To validate the SWH data provided by satellite altimeters, we compare them to the available buoys data. Following Hoyer & Nielsen (2006), we look for satellite altimeter data centred within 0.3[degrees] distance from the buoy and time difference between the instants of observations less than 30 min for each buoy measurement. The cross-matching radius in degrees is the same along latitudes and longitudes. This means that the cross-matching area is a rectangle with a North-South extension (about 100 km) about twice as large as the East-West extension (about 50 km). The analysis of SWH residuals does not show any dependence on the time difference and spatial difference for this set of values. This is consistent with the results of Monaldo (1988) and Zieger et al. (2009) who showed that half an hour time separation leads to the uncertainty of 0.3 m for the SWH.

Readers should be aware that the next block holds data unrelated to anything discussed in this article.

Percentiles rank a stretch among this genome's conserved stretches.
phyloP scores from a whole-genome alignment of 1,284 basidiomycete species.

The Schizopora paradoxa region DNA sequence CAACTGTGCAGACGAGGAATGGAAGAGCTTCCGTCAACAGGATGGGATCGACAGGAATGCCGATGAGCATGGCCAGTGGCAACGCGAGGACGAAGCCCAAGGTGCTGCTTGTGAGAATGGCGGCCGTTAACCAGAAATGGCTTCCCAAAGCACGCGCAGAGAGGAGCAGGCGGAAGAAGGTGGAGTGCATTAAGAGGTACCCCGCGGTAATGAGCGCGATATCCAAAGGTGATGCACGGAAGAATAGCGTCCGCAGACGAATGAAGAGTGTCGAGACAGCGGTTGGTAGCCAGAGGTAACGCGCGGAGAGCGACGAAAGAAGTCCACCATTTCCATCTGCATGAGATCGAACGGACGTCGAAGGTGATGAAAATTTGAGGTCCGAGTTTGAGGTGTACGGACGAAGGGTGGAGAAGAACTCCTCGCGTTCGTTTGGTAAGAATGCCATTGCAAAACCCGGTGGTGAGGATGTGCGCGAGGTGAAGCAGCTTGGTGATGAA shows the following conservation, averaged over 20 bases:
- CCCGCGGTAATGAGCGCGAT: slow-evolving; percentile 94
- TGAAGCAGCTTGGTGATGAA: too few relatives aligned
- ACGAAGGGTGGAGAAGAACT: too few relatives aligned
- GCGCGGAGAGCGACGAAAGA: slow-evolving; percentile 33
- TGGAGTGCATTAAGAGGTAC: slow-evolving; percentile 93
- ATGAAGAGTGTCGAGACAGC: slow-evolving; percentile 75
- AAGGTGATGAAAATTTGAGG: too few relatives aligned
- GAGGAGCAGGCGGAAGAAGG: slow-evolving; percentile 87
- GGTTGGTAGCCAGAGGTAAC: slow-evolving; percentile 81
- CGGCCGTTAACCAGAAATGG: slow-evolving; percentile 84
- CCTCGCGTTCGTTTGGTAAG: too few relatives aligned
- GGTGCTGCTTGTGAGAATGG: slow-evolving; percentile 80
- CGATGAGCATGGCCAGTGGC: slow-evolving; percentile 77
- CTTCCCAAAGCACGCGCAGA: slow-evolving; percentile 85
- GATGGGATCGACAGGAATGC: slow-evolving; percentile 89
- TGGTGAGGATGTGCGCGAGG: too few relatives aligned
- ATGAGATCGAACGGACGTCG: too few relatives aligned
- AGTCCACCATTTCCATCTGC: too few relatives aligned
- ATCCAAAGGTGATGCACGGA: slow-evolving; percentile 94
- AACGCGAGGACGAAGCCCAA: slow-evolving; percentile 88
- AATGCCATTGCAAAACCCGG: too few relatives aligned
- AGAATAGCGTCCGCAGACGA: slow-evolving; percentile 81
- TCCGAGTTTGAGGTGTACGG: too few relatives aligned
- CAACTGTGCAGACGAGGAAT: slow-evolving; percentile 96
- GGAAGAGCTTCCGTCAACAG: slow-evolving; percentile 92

As the TOPEX satellite does not have any data to 0.3[degrees] from the buoys, the cross-matching radius for this mission was increased to 0.4[degrees]. The POSEIDON satellite has no data within 0.5[degrees] from the buoys. As the use of even longer cross-radii is not justified in spatially fairly inhomogeneous wave fields of the Baltic Sea, the POSEIDON data were excluded from the following analysis.

The resulting samples were further scanned for possible errors or other shortages. We first excluded the data with the backscatter coefficient >13.5 cdb (see, e.g., Gairola et al. (2014) for a description of this quantity) and large errors in SWH normalized standard deviation. These levels of the backscatter coefficient correspond to low wind speeds of <2.5 m/s. As the typical significant wave heights of the Baltic Sea are around 1 m (Tuomi et al. 2011; Soomere 2016), potential errors larger than half of this value (>0.5 m) are generally unacceptable.